Paralympic Soccer, like able-bodied soccer, is a fast, highly-skilled game. Called “Football 7-a-side” in international play, the sport made its Paralympic debut in 1984 and has become a worldwide phenomenon.
Soccer 7-a-side is for male athletes with cerebral palsy, although men with brain injury or stroke also play. The rules are the same as Olympic soccer, with a few changes to accommodate disabilities. Played with seven men per side, the field is smaller than FIFA regulation, at 75 x 55 meters. If a player can’t throw a ball in over his head, he can use an underhand toss. There is no offside rule in seven-player soccer.
The game is played in 30-minute halves with a 15-minute halftime. Soccer players are categorized according to their functional abilities, and rules specify which players can be on the field together.
Paralympic soccer also includes Soccer 5-a-side, which is played by athletes with visual impairments who wear blackout masks to ensure fair competition. The U.S. does not field a team in 5-a-side.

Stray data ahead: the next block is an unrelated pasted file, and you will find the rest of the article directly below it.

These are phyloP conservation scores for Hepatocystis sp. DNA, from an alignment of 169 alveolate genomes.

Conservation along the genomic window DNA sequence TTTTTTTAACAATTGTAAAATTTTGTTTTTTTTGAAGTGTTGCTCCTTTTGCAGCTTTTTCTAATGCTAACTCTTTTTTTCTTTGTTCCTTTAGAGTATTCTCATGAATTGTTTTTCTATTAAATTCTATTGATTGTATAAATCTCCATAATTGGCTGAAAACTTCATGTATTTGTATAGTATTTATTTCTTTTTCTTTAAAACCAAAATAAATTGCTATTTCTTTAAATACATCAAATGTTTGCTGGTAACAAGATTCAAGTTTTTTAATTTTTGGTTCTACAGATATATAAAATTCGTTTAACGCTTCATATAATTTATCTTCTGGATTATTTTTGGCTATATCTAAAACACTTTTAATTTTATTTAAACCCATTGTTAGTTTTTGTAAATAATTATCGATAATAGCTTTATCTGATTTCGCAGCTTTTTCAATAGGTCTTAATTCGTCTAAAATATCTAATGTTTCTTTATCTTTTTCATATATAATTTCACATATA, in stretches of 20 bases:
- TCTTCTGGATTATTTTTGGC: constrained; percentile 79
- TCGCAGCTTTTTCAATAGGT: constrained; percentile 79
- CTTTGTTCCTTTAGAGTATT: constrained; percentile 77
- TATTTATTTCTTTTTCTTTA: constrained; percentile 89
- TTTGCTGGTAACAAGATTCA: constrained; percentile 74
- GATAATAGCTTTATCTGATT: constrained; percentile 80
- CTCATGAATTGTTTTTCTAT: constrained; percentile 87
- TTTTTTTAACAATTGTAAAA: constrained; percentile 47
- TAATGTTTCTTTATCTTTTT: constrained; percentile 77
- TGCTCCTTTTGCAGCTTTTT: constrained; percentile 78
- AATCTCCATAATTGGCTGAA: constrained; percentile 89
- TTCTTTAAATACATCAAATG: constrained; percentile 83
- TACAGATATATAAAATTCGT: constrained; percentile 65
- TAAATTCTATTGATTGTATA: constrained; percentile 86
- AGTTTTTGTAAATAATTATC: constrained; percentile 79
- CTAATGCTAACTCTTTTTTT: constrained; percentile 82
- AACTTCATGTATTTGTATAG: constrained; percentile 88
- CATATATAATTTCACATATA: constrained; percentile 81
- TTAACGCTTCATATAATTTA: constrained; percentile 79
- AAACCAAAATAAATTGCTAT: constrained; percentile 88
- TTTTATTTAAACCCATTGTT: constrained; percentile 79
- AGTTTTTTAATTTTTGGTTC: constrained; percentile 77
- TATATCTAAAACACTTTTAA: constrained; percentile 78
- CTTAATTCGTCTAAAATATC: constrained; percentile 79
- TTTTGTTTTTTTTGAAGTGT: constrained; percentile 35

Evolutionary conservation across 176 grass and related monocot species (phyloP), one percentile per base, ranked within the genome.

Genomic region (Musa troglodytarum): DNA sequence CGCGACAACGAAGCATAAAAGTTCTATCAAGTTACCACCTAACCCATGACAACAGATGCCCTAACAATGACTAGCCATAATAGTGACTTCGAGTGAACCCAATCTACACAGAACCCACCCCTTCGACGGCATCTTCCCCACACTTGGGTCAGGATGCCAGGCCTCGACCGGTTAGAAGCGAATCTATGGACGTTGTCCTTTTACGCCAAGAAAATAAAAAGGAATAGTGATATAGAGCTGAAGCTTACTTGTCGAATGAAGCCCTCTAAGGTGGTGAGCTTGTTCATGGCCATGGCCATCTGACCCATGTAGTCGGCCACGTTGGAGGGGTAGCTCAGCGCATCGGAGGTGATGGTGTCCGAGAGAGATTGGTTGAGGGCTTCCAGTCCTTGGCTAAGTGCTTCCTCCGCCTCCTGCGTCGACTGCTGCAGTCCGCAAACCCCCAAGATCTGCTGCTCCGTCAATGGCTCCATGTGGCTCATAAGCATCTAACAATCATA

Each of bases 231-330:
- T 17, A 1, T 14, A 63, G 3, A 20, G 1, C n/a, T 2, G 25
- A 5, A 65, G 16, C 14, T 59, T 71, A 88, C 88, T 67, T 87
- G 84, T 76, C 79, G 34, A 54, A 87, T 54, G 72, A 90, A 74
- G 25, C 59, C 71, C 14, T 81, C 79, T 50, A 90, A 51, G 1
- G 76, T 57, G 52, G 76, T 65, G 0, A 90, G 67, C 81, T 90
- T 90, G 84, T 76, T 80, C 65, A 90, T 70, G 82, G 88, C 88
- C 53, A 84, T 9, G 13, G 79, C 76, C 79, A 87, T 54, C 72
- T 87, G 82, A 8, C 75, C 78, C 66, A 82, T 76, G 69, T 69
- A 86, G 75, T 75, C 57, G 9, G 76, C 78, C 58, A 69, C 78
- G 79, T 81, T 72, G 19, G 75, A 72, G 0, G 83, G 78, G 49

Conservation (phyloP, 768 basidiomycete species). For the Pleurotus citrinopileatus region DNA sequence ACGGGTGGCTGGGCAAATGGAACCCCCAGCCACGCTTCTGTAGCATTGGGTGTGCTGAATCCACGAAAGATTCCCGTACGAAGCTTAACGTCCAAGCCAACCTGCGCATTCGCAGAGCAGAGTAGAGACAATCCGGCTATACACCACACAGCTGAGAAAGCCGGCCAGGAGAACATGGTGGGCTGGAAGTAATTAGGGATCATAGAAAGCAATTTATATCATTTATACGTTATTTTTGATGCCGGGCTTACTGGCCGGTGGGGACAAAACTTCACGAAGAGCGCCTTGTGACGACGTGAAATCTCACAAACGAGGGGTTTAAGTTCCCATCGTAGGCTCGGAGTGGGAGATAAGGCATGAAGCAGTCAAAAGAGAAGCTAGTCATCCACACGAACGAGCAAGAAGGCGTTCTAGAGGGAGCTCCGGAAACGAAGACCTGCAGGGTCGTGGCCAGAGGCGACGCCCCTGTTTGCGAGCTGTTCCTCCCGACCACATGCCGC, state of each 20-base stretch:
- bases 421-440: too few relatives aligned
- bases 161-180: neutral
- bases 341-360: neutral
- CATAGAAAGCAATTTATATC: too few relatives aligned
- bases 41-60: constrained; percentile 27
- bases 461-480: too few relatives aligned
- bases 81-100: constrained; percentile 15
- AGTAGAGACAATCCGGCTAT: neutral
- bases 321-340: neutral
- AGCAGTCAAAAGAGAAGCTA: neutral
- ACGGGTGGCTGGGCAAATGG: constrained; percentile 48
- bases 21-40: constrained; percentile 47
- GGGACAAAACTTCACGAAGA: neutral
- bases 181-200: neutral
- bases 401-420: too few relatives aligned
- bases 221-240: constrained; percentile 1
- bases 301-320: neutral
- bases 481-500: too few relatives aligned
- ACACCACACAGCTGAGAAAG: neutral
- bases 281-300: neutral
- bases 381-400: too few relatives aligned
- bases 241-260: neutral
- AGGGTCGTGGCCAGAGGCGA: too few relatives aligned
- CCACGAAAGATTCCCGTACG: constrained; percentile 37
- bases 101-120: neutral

• Ukraine took home the gold in 2008, beating Russia and Iran to the top of the podium.
• The best U.S. finish in the Paralympics was 4th place at the 1996 Games.
Paralympics 2012 Competition: Sept. 1 – Sept. 9
Soccer 7-a-side is played by athletes with cerebral palsy or other conditions like stroke and brain injury that create similar disabilities.
Players are rated according to limb control and coordination while running. They are grouped in four divisions, C5 through C8, with C5 athletes having more limited physical functions and C8 athletes having greater functionality.
At least one athlete from the C5 and C6 divisions must be on the field at all times, or the team must play with only 6 players instead of 7. No more than two players from the C8 group can be on the field at the same time.